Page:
Expected Utility Theory In Nursing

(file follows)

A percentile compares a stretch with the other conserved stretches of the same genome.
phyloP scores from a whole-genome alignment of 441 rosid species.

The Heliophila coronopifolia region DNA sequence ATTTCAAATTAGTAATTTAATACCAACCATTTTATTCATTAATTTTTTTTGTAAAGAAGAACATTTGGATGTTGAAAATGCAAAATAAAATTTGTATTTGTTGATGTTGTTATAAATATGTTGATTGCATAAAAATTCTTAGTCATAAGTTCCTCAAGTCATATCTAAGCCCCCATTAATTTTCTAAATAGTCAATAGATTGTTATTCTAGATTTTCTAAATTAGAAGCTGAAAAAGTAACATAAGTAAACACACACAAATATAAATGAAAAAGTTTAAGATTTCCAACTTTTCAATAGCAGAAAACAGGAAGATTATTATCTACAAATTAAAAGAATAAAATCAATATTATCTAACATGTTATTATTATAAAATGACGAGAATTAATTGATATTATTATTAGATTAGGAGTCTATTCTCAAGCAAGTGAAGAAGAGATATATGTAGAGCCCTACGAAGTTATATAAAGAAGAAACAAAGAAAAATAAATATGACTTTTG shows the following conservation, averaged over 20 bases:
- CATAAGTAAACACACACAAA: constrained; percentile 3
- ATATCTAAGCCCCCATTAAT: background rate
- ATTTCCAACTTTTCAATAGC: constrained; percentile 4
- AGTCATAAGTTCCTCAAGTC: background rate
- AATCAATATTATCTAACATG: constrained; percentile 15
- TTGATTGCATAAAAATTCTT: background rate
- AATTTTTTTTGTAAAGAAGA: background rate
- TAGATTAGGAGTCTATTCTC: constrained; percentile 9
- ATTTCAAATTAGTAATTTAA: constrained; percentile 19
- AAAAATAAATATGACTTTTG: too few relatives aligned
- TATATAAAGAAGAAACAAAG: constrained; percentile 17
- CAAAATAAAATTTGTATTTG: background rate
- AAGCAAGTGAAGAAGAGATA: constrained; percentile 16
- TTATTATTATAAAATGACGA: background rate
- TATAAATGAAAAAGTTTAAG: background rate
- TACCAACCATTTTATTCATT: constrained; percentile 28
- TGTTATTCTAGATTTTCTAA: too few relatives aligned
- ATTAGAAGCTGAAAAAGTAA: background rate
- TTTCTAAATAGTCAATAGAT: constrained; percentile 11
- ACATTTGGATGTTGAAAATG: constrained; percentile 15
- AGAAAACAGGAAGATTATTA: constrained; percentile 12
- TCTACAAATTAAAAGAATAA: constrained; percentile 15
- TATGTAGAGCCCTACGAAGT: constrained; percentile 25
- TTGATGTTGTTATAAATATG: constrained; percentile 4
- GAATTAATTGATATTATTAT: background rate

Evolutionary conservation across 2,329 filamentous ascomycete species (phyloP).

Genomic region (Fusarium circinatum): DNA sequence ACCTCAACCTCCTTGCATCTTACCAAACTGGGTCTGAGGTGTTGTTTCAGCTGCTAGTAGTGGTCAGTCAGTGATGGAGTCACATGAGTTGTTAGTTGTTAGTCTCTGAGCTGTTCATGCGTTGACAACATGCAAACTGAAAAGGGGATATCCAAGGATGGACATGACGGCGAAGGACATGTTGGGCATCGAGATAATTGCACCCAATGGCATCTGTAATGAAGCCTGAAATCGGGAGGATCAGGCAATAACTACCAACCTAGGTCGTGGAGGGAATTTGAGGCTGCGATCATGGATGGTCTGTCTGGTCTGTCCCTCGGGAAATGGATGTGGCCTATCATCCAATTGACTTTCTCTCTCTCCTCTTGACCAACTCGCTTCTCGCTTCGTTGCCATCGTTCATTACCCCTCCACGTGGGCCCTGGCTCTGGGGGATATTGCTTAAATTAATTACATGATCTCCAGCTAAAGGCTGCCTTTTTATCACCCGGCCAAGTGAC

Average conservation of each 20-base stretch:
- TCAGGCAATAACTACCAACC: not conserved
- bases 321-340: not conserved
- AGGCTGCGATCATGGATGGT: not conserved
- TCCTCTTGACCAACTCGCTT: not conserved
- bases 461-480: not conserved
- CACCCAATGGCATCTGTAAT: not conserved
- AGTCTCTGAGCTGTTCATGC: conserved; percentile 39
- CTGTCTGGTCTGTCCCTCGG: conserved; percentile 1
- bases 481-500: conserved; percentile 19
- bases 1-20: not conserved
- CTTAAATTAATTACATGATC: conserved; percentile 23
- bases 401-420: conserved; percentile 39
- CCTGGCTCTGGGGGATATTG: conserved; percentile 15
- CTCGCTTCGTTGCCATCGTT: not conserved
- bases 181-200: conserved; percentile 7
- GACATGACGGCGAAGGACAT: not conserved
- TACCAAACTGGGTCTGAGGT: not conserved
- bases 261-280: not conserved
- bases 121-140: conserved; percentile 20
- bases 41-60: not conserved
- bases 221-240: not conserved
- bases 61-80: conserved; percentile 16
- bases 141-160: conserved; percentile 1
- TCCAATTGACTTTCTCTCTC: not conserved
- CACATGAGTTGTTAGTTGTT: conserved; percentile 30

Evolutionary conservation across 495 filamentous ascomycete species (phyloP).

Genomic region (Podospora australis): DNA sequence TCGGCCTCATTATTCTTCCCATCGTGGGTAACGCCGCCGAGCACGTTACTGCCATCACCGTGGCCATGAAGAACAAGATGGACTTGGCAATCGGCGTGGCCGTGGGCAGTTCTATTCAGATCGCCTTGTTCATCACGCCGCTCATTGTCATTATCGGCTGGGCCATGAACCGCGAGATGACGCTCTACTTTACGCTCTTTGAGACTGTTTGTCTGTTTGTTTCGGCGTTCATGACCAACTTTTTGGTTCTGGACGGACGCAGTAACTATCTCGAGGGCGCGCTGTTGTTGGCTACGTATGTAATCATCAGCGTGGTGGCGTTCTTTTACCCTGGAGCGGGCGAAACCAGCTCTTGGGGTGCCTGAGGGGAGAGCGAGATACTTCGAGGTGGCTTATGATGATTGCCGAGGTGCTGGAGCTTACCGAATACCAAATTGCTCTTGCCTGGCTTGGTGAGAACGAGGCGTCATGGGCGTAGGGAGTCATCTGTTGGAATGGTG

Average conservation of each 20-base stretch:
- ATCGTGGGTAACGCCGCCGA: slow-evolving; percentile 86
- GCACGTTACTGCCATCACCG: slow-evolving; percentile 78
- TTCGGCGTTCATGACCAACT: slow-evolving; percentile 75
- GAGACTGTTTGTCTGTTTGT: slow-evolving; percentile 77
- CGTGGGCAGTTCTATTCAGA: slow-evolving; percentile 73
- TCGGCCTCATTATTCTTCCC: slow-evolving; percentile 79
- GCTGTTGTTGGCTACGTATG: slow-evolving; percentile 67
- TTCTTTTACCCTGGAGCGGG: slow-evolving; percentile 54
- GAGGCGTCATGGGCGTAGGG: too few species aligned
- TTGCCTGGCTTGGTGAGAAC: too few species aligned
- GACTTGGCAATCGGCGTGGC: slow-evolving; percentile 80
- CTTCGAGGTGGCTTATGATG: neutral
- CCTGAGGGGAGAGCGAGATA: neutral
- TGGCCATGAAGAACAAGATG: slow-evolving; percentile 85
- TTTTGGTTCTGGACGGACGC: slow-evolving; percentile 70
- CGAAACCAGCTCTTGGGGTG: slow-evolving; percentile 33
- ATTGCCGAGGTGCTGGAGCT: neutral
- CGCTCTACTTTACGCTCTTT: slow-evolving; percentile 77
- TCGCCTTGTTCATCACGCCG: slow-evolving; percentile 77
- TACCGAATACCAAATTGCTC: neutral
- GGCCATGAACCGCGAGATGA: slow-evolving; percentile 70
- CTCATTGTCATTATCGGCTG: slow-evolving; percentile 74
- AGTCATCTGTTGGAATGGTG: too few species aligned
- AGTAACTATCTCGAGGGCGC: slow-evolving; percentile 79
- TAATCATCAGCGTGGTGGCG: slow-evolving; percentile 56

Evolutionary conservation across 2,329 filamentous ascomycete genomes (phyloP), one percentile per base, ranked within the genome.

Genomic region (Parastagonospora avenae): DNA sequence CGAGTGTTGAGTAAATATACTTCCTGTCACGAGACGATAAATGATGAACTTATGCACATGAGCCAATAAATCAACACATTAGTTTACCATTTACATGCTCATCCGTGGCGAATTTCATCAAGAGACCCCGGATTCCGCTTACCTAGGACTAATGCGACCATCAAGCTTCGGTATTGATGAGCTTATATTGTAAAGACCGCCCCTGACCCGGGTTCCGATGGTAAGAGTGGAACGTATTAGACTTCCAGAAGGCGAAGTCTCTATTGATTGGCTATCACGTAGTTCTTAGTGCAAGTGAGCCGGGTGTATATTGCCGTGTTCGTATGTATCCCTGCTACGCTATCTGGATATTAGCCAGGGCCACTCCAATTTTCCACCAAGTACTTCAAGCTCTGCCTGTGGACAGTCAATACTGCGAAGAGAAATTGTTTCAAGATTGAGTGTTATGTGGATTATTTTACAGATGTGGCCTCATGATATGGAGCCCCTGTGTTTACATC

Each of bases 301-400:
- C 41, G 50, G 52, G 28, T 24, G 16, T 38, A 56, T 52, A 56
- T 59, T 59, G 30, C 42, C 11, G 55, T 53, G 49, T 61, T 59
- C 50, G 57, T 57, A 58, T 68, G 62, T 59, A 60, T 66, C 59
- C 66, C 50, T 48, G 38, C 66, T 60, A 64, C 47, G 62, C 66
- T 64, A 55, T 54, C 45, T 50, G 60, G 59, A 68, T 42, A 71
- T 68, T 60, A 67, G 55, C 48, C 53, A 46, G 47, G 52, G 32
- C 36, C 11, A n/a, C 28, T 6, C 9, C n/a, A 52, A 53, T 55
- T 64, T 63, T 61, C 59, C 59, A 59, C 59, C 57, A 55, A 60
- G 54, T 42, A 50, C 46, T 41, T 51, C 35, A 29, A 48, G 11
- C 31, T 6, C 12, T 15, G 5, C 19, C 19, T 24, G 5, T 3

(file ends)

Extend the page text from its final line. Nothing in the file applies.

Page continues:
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Expected Utility Theory Expected utility theory refers to the formulating of a decision over another that may be presented; generally decided upon through the analysing and assessment of associated risks and outcomes of one choice over another (Pettigrew 2015, pp. 798-9; Shaban 2005, p. 4). The theory of expected utility can be used in many different contexts, an example is the comparison of two outcomes by the risks and possible side effects that each may have to determine the best outcome or one that outweighs the presented risks (Fishburn 2013, pp. 1-2; Pettigrew 2015, p. 799). Expected utility theory is commonly expected in nursing behaviour, it mostly applies to patient care and treatment and is used in day-to-day decision-making (McKenna, Pajnkihar & Murphy 2014, p. 61). In practice the theory is utilised most in assessments and when processing information to be able to form a comprehensive plan based on rationales and desired outcomes to predict the best pathways (McKenna, Pajnkihar & Murphy 2014, pp. 60-1). In a whole, expected utility theory in nursing ensures the best treatment is provided to each and every patient, this is accomplished through effective decision-making, rationalising, reasoning, experience, knowledge and the application and review of a proposed outcome (McKenna, Pajnkihar & Murphy 2014, p. 61). In further context, expected utility theory applies into situations where a number of options and pathways are available to meet a desired outcome, it

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